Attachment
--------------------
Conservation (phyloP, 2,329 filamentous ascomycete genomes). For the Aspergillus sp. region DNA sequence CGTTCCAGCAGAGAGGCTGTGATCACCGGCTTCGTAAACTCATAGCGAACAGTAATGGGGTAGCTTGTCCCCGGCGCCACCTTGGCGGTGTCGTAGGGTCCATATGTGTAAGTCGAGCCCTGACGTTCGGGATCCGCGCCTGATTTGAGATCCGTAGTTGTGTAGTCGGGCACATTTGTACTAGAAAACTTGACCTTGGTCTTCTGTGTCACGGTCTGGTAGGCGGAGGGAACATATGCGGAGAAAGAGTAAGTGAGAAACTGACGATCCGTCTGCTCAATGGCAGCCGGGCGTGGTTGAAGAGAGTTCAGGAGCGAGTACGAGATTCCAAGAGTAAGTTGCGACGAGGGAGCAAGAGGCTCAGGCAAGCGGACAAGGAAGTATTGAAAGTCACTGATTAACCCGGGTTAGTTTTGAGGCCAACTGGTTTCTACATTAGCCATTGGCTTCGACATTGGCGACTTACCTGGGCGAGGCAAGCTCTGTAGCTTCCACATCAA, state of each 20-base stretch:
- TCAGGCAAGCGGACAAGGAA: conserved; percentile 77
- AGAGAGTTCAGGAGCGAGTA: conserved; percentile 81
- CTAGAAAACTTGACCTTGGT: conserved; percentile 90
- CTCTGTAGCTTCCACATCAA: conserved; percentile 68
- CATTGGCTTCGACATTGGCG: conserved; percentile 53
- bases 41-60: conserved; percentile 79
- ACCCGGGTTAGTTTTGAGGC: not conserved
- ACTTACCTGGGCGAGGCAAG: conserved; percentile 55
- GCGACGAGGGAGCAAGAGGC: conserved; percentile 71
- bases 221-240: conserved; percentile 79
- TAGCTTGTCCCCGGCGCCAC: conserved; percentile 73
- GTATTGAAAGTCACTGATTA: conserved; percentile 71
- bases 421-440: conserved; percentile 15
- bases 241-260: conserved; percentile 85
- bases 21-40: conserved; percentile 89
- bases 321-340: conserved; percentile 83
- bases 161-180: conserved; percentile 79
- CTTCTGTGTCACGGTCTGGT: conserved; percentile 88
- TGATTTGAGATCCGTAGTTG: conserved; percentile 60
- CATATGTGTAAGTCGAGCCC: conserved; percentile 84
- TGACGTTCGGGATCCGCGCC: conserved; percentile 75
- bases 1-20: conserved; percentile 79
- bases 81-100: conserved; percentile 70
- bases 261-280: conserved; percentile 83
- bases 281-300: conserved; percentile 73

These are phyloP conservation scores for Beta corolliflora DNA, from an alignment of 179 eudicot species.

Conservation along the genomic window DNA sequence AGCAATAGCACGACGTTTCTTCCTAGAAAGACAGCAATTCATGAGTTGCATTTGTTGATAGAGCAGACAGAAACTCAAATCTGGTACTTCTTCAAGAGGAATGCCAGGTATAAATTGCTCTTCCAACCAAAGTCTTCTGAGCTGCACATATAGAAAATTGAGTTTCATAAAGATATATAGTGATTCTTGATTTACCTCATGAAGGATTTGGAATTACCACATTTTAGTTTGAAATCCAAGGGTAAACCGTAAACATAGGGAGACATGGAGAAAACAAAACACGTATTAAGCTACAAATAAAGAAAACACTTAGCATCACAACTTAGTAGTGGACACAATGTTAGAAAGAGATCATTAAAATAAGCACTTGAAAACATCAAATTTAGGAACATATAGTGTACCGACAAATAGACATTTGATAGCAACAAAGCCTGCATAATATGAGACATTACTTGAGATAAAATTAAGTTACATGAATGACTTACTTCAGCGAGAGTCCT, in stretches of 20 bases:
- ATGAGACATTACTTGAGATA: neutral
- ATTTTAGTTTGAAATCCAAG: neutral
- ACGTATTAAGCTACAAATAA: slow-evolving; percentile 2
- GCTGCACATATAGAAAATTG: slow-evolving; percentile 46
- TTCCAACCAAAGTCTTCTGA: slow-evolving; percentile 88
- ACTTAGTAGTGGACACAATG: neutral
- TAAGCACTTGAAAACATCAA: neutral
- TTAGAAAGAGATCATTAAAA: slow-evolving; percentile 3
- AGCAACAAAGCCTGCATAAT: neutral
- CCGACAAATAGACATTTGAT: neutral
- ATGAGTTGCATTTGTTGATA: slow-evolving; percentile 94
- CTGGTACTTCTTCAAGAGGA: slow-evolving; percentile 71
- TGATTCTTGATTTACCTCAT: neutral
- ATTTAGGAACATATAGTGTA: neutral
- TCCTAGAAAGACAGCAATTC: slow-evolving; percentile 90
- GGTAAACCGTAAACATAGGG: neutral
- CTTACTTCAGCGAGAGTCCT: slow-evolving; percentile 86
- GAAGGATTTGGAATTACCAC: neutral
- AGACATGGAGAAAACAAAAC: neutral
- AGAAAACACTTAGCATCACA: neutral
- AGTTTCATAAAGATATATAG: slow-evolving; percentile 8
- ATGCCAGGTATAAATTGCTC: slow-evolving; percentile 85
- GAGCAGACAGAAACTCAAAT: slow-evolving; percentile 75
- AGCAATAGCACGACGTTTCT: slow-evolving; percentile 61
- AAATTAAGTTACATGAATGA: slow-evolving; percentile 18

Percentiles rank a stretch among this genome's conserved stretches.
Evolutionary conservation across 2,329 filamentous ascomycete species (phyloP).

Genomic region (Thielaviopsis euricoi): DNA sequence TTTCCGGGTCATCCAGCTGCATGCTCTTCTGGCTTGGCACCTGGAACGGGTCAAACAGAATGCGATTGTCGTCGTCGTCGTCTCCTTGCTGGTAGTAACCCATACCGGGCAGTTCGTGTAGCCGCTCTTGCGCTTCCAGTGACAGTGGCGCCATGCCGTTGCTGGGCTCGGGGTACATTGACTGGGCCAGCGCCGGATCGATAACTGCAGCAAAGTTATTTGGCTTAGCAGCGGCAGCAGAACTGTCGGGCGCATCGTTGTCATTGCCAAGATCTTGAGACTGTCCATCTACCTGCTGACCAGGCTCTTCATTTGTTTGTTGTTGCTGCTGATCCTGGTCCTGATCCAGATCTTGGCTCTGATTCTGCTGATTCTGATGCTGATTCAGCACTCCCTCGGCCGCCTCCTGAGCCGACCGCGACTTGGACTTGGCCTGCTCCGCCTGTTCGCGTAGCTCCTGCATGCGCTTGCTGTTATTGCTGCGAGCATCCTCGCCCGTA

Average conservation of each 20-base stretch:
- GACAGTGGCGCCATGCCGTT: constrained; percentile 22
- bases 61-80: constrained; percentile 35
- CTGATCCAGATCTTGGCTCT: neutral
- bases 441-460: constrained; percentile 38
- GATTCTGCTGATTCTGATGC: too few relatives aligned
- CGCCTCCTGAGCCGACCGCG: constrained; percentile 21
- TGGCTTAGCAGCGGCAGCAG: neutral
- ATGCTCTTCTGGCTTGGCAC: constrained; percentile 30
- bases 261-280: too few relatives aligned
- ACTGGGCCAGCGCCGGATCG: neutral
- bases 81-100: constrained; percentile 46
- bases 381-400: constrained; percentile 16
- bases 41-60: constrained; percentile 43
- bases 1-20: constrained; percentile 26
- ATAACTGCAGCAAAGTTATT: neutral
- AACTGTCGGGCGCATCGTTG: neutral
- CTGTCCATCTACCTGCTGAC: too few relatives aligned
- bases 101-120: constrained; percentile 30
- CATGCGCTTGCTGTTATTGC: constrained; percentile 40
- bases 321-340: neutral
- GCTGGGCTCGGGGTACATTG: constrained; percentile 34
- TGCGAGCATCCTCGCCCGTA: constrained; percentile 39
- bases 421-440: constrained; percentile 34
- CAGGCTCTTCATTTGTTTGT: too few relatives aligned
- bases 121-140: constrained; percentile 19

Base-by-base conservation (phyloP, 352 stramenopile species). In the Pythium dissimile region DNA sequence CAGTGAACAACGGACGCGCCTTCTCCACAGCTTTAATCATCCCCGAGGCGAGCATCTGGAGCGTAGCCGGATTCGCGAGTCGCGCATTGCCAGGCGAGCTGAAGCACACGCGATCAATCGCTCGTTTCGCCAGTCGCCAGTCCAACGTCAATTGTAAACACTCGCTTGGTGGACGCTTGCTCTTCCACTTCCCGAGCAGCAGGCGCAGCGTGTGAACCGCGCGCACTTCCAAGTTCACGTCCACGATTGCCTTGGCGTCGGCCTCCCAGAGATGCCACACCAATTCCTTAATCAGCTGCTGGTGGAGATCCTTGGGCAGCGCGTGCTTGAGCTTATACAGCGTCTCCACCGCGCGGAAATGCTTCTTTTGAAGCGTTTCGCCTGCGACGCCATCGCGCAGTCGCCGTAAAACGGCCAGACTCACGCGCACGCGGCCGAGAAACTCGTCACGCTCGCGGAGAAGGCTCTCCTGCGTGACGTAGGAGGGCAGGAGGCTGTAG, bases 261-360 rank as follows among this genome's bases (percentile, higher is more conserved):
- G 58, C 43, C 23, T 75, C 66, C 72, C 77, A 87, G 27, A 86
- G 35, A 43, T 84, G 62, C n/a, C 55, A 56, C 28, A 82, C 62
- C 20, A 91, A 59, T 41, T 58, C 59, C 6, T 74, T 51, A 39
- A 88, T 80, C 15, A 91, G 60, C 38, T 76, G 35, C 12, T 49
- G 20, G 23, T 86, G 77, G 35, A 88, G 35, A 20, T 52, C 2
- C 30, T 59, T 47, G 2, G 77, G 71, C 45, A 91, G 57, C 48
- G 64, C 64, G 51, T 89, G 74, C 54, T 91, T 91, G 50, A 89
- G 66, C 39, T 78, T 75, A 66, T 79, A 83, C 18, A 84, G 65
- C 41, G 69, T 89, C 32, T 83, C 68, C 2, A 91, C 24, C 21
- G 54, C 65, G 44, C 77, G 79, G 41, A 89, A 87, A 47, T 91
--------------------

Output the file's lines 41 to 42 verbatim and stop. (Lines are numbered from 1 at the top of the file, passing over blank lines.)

- TGATTCTTGATTTACCTCAT: neutral
- ATTTAGGAACATATAGTGTA: neutral